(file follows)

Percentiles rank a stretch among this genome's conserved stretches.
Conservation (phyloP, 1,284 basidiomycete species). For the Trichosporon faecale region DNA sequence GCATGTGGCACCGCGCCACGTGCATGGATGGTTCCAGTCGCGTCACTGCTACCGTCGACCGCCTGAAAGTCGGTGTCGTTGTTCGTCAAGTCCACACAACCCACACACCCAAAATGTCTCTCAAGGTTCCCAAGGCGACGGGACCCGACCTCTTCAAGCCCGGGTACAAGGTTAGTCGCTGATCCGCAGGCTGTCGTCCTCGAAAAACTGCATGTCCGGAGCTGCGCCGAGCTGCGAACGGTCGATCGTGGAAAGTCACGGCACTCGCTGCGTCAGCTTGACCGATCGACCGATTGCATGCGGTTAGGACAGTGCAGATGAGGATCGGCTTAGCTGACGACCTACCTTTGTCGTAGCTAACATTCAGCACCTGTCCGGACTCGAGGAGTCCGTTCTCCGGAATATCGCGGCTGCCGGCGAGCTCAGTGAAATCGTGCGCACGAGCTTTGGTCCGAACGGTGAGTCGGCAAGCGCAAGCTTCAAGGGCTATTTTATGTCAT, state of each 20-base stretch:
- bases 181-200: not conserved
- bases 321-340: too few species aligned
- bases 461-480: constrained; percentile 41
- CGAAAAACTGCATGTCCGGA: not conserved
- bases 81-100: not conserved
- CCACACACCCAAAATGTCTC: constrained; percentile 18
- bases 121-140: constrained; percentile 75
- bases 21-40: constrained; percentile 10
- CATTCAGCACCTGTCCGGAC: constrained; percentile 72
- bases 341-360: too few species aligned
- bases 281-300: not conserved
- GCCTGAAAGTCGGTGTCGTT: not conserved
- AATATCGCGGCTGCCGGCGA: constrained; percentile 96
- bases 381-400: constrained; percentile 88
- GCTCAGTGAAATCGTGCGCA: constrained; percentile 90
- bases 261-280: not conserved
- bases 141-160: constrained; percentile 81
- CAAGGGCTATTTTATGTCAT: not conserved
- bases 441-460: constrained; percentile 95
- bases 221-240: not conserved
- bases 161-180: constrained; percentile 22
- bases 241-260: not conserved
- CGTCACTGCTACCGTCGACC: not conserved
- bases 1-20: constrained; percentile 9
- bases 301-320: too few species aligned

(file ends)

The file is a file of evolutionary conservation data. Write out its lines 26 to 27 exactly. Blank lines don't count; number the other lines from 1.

- bases 1-20: constrained; percentile 9
- bases 301-320: too few species aligned